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Slash and dot pre-digital page footer
October 28, 2010 1:47 PM   Subscribe

In typewritten documents from the pre-digital era, there was often a combination of dots and slashes (.../..., ..../, ./. etc.) at the bottom right corner of each page, either alone or with the page number. The practice seems to have disappeared once word processors took over. How was it called and what was its purpose?
posted by elgilito to Writing & Language (9 answers total) 5 users marked this as a favorite
 
they were initials for who prepared the documents. I believe the order was author/admin...
posted by caddis at 1:51 PM on October 28, 2010


And, uh, we still do them at my workplace, and we get lots of documents from other places that do them, too.

Then again, on Monday morning I'll be doing data entry on our legacy mainframe, and I'm currently reviewing a report that uses asterisks and hyphens to center column titles. Ahem.

Strictly speaking we also still have typewriters... We use them to fill out preprinted forms designed before my father was out of grade school.
posted by SMPA at 1:59 PM on October 28, 2010


I'm not sure about the dots. The way it worked, as caddis says, was that the document originator/signer/dictator was indicated in caps, and the secretary in lowercase. So if Bob H. Farnsworth wanted to send a letter but Mary Sue Jennings actually typed it, it would read:

BHF/msj

Maybe this Gregg secretarial manual at archive.org will be of help, with entries like:
GOVERNMENT CORRESPONDENCE:
the word "to" is placed, followed by the official designa-
tion of the office or official addressed. Following the
address, the subject of the correspondence should be
written across the page in the way the communication
will be indexed for filing. In acknowledging and
referring to official communications, the file number
and date be included in the "Reference." The file
number of the letter should be placed in the upper left-
hand corner about one inch from the top and one inch
from the left edge of the page, followed by the initials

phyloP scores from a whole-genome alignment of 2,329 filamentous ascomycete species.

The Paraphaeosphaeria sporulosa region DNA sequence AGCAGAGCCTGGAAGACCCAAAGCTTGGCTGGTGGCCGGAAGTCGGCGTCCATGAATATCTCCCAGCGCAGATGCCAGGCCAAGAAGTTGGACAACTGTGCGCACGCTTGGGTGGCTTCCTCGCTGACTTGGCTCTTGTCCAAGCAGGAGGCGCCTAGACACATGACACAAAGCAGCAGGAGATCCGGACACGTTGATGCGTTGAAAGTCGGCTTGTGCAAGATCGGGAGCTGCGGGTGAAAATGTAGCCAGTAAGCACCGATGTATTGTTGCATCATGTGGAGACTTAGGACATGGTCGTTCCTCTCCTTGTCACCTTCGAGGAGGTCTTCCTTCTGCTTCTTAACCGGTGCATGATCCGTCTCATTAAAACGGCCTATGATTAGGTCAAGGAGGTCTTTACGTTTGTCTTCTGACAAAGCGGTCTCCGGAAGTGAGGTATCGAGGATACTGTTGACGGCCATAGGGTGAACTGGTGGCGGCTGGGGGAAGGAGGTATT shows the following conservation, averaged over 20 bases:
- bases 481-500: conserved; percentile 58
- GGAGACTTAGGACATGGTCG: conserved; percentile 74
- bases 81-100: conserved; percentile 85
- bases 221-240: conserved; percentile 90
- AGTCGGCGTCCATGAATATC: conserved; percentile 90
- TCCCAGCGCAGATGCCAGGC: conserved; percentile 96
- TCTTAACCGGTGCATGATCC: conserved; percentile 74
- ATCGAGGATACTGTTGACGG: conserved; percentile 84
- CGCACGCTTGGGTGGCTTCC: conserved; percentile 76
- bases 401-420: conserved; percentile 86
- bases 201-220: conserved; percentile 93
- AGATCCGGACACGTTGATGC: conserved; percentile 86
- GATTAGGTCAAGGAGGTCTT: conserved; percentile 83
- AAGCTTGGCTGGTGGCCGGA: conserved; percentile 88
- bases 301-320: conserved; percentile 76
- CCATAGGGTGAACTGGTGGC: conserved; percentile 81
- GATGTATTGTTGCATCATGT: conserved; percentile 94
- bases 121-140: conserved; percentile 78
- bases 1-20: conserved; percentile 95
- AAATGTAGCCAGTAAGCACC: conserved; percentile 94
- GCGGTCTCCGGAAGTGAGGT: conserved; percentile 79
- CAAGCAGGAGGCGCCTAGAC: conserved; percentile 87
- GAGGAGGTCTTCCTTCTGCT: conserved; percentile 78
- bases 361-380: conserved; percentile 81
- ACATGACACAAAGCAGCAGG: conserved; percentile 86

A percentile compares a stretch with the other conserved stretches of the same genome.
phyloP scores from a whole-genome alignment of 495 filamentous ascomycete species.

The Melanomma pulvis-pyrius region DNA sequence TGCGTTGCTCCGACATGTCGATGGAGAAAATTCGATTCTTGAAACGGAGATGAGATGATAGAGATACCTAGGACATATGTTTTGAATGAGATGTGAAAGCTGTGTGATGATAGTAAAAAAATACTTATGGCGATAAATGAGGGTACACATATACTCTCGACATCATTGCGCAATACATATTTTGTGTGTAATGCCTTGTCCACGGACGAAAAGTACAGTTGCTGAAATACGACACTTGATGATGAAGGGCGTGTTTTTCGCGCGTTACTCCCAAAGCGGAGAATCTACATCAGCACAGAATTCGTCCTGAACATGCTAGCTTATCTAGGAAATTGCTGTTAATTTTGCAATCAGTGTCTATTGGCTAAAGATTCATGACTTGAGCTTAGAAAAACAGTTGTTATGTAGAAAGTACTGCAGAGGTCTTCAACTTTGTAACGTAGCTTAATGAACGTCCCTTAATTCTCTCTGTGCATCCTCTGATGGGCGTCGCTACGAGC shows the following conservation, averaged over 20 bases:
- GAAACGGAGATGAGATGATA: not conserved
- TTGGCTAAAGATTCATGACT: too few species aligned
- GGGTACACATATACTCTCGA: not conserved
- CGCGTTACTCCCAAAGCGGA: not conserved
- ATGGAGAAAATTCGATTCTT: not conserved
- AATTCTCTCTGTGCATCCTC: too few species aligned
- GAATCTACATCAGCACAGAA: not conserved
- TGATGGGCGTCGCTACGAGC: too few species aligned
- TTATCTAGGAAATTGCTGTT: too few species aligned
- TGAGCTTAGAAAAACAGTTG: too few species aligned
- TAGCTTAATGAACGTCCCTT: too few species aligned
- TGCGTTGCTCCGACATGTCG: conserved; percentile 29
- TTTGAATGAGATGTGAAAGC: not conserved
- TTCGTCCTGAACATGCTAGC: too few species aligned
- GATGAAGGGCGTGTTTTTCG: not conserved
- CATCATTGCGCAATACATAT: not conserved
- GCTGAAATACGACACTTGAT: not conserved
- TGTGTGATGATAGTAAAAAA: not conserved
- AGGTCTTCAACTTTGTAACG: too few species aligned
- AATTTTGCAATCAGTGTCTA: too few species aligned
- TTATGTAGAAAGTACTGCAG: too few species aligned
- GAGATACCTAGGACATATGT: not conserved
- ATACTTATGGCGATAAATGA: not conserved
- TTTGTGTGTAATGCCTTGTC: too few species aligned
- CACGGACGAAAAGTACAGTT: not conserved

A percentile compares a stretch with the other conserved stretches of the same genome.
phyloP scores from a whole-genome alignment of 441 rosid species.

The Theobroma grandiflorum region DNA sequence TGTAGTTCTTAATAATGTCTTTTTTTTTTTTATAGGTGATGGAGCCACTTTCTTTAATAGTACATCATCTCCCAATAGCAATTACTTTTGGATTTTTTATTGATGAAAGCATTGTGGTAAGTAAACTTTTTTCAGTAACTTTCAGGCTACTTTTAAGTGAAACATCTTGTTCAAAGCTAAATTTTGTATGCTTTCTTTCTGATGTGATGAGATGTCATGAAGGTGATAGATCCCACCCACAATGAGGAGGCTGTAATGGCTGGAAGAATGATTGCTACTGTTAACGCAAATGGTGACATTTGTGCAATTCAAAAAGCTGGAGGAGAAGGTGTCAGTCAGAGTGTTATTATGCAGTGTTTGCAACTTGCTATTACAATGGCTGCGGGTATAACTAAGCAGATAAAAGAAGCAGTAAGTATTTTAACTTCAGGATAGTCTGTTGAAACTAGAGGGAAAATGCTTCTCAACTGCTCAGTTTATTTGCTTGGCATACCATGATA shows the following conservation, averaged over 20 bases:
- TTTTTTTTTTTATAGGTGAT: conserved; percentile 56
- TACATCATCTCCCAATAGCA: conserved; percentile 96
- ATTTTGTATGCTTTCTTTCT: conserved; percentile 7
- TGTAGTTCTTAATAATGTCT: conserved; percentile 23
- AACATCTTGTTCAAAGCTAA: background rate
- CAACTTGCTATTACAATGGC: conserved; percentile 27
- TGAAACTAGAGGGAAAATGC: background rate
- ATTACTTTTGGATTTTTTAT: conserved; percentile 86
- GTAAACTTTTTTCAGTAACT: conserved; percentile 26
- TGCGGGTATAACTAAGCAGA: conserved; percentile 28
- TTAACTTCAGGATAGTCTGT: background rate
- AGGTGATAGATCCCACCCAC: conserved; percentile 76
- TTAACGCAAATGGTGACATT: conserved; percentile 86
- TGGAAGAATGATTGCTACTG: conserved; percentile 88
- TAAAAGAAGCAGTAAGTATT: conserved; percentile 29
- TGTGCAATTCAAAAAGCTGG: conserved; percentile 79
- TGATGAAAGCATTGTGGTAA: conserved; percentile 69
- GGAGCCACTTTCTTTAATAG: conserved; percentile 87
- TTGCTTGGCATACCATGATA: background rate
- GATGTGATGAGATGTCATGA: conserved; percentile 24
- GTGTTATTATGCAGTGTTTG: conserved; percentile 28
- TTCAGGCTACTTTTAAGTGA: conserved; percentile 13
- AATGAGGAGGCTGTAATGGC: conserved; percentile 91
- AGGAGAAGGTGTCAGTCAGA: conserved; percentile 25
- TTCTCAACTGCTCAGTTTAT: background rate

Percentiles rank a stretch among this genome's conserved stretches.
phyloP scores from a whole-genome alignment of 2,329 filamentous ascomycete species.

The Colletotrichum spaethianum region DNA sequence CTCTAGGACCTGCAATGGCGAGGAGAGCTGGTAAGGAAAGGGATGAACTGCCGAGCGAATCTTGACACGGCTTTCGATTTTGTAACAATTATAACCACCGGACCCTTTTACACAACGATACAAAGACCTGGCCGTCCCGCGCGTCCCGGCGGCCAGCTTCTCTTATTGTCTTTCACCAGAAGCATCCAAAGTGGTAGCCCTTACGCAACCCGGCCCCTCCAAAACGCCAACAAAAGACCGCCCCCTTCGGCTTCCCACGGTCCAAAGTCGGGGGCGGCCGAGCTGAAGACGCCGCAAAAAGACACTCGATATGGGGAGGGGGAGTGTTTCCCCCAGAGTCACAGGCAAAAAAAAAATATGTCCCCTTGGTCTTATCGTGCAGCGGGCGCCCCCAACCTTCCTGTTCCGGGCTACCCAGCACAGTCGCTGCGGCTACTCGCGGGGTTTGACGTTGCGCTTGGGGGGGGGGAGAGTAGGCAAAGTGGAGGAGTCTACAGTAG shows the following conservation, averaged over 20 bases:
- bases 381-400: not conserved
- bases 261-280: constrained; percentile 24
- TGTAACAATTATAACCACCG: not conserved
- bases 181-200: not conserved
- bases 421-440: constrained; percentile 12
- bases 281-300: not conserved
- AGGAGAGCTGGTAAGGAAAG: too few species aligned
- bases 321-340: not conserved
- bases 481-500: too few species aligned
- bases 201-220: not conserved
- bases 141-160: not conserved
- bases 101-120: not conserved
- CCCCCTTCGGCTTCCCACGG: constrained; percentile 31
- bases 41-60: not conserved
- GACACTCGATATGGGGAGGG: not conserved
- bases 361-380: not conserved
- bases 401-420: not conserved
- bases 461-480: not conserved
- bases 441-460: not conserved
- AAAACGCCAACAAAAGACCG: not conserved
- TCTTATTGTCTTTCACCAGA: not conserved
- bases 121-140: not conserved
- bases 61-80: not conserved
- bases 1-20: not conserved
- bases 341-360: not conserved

of the section preparing the correspondence. Letters
should be written single space with one double space
between paragraphs. Paragraphs are to be numbered
and sub-paragraphs, lettered. The complimentary
opening and closing of the letter is omitted.
It really is interesting looking back at these analog information-handling systems, which were pretty effective really.
posted by Miko at 2:05 PM on October 28, 2010 [1 favorite]


(And caddis is right. Almost no one writes their own correspondence, and often people have signature authority for the person above them. I approve invoices on behalf of someone two levels ahead of me on the food chain, and type letters for my direct supervisor, hence the need for such conventions.)
posted by SMPA at 2:06 PM on October 28, 2010


The OP doesn't say anything about letters or initials, only dots.

Is it possible they indicate where this page falls in a multi-page set? That is, page 3 of 7 would have something like ../.... ?
posted by amtho at 2:35 PM on October 28, 2010


They were underscores for putting in the page numbers later (page x of y, page x+1 of y) by hand.
posted by theredpen at 2:37 PM on October 28, 2010


I have small press publications from the UK circa 1940s - 1970s that have something similar. At the bottom of the page is the first word of the next page followed by a slash. The last page does not have this. I believe this helped in sorting pages when they were bound. What this is called I don't know. Your dots might have a similar function.
posted by eccnineten at 2:46 PM on October 28, 2010


No, it's not made for the author/admin/secretary initials and it's not a placeholder for the page number (that is already on the page). It's really a dots-slash-dots symbol, with a fixed number of dots for a given document (all pages ../.. for instance) and something different for the last page. If anything, it looks like a "to be continued next page" symbol. In one case, the symbol is .../14 for page 13 for instance, but usually it's just dots and slash. Eccnineteen's idea seems close.
posted by elgilito at 2:53 PM on October 28, 2010


I was a typist back when "typist" was an actual occupation!

As I recall, we didn't number the first page of a letter, but on subsequent pages, we would type ".../2" or ".../3" at the bottom right of the page, just to show which page you were on, and that it was continued from a previous page.
posted by LauraJ at 11:46 AM on October 29, 2010


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